What is the E-Collar Heel?

how to teach a dog off leash heel

Every once in a while, I find a space that’s safe enough to let my personal dogs off-leash for a structured walk. I put away the leashes and walk through trails or parks or beaches, with my dogs still in a heel at my side or slightly behind me. It’s usually very relaxing, and lets me keep my dogs close with or without a leash, and release or recall them with a verbal cue at a moment’s notice.

This is what most online dog training spaces will call the “leash-free heel” or “e-collar heel,” where the dog is reliable enough to walk in the heel position with or without a leash. A dog can “e-collar heel” when they will maintain a heel position on command with or without a leash, resulting in a structured walk that uses no leash pressure and no longer relies on food to maintain. At this point, the heel is truly “proofed.”

The reason this is called the e-collar heel is because it’s common for trainers and owners to have their dog on a quality e-collar or remote collar while off-leash as something of an “insurance policy.” When you get to this point, however, the dog usually does not need remote collar feedback, either. It’s just for safety under emergency, typically, to be able to follow through by having a remote collar on your dog.

The e-collar heel is awesome. It’s empowering to the human, lets the dog access so much more freedom, and opens up a world of possibility for activities that the dog and the owner can do together. I love using the e-collar to open up those possibilities.

But let’s be very clear: the remote collar does not teach heel.

Can You Teach Off-Leash Heel with an E-Collar?

A lot of dog owners come to me looking to get to off-leash work with the remote collar. And that’s totally do-able, but the remote collar alone simply doesn’t teach heel.

Fact of the matter is, the e-collar really doesn’t teach anything, at least in terms of new behaviors. A high-quality remote collar is an awesome tool and can help in a wide range of things, but the fact of the matter is that new behaviors are taught with reward.

Think about it this way: if dog owners could push the button on a remote over and over until the dog figured out what they wanted them to do, I just wouldn’t have a job. Not to mention that trying to teach new things using negative reinforcement (making something undesirable stop in order to increase a behavior) alone is sloppy at best, and harmful at worst.

The point is, there is a constructive way to use the remote collar, and there are ways that I simply can’t endorse. It’s not that e-collars are bad (they are not, and I have a lot of resources here on the Lugaru K9 Training blog explaining how and why), but they are not tools to introduce new behaviors.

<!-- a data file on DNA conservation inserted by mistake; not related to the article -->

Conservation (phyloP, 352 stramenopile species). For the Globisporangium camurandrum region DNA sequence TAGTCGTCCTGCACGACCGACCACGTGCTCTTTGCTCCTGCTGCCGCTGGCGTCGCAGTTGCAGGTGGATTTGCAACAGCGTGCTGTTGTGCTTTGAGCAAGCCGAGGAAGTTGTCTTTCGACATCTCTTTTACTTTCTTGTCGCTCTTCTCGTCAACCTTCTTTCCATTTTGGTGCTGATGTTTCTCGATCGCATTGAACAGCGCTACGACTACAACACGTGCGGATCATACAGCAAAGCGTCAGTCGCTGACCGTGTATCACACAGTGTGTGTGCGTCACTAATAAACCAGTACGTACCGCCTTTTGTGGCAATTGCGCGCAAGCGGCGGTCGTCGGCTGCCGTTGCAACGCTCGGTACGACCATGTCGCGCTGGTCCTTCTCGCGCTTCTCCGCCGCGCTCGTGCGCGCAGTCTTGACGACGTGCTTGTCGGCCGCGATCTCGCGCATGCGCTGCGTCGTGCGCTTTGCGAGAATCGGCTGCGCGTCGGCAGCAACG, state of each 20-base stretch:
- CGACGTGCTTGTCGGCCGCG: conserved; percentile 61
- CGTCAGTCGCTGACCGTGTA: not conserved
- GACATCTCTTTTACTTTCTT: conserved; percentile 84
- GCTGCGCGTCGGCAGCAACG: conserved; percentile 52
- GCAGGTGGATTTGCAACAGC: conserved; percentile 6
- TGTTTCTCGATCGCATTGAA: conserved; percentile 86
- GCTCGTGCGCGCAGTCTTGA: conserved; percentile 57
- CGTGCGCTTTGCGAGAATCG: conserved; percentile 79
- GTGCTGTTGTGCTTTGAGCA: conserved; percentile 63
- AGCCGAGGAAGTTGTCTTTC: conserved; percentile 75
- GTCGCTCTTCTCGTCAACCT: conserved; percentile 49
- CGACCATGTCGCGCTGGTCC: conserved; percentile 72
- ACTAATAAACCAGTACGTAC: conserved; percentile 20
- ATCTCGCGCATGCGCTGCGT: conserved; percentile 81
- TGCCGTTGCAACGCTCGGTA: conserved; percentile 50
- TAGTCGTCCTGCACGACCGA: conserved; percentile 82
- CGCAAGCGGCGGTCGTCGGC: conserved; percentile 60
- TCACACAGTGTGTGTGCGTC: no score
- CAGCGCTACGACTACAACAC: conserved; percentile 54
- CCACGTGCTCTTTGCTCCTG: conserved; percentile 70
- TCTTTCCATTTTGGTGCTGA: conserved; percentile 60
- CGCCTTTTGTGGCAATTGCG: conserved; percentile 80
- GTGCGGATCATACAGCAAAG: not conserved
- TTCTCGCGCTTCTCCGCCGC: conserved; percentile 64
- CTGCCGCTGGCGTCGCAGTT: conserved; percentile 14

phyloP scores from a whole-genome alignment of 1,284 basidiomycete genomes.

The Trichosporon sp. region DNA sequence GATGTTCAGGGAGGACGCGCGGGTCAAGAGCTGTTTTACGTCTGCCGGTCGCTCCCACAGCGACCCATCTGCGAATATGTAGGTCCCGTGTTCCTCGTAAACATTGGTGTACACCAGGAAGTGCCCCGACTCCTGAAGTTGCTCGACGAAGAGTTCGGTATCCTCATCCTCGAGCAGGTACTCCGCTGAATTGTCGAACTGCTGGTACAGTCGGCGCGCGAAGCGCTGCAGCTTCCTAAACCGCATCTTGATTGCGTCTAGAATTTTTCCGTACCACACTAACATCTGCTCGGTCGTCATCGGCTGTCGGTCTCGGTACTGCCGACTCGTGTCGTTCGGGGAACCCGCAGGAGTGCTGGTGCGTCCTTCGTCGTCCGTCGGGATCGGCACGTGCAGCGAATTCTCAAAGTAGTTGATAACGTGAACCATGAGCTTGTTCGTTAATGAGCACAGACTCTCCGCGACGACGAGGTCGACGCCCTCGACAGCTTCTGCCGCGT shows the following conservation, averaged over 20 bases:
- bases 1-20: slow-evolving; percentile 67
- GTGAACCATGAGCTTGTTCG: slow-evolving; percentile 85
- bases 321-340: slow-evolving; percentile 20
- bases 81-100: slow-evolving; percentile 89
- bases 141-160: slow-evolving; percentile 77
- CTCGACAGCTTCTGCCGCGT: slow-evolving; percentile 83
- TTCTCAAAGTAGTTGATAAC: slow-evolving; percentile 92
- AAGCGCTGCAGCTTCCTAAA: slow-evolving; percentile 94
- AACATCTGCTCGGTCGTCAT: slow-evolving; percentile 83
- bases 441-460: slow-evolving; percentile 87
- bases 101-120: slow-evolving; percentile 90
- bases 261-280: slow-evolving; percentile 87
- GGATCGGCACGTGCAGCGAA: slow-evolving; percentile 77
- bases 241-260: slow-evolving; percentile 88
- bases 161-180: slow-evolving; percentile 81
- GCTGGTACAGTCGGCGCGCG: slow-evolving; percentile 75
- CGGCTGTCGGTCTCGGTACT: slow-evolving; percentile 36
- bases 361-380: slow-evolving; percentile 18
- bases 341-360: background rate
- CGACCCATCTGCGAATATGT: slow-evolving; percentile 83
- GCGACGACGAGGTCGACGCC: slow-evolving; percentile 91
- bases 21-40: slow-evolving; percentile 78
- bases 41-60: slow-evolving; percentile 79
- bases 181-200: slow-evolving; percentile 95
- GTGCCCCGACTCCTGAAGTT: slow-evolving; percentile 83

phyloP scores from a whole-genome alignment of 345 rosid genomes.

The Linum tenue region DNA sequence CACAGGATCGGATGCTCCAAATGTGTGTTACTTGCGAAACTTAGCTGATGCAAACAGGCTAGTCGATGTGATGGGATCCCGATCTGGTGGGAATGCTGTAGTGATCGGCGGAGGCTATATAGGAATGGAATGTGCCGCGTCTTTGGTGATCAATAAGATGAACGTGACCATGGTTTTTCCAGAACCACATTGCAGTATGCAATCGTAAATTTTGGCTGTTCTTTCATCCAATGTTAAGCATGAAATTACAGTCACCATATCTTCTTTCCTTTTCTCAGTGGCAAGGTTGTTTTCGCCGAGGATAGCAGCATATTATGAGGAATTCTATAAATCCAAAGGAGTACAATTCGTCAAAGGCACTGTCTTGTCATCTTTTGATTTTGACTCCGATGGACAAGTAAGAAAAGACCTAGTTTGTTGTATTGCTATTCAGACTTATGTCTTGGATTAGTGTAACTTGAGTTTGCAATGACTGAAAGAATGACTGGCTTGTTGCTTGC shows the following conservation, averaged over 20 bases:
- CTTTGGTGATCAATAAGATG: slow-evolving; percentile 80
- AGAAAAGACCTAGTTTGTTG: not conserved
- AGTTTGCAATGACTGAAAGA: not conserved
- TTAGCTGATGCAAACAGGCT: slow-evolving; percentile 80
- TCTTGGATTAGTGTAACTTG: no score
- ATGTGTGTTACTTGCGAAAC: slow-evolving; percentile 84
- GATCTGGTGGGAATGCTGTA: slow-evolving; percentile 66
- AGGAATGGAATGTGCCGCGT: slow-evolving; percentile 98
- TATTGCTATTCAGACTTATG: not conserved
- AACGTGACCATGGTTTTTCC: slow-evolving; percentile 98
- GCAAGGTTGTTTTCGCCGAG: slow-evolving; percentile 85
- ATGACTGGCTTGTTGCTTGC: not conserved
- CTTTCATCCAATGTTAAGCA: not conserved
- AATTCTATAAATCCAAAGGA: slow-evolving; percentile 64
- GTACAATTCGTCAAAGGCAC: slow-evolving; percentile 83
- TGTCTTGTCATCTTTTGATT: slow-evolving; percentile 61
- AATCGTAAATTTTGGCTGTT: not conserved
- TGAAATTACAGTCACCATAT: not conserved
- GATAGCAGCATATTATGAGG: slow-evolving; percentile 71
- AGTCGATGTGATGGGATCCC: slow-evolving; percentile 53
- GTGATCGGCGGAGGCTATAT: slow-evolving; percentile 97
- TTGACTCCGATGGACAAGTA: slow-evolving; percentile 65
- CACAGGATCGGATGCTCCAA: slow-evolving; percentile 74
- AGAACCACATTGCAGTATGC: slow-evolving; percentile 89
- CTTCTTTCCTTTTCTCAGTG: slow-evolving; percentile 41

How Do You Teach Off-Leash Heel?

If you want your dog to get to an e-collar heel from nothing, you need to start with positive reinforcement, just like every other new skill, trick, or behavior. Get your dog on a leash for security, get something that motivates your dog (food is usually a good one) and lure that new behavior.

Get your dog practicing being in heel. Reward it over and over again. Refine it with more reward. Try it in new environments, under new distractions.

Then you can start adding light corrections to polish it up even further, once your dog really understands through repetition and reward. Leash pressure is awesome for polishing up a heel with correction.

After your dog is super reliable on leash, that’s a great time to start opening up into e-collar heel.

Keep it on the leash, but use the e-collar for small corrections instead of the leash itself. When your dog is consistent there in a lot of different environments, move on into dropping the leash. After enough practice and with reliable enough behavior, the leash can finally be put away.

Corrections become fewer and farther between until they are rarely needed at all. Once the behavior is practiced and consistent, when e-collar corrections do happen they will be slightly higher due to how critical compliance is off-leash.

Even so, those corrections are incredibly rare, because verbal cues are often enough.

That is how I get all my dogs to off-leash heel, and that is the way that training progresses in my programs for all other advanced behaviors.

Establish the behavior with positive reinforcement. Generalize with reward. Start adding corrections to proof and reinforce compliance.

The remote collar is an amazing tool. It’s great for reinforcing practiced, known commands, stop bad behaviors, and take obedience to the next level. It’s also an amazing tool for giving dogs access to the world with or without the leash.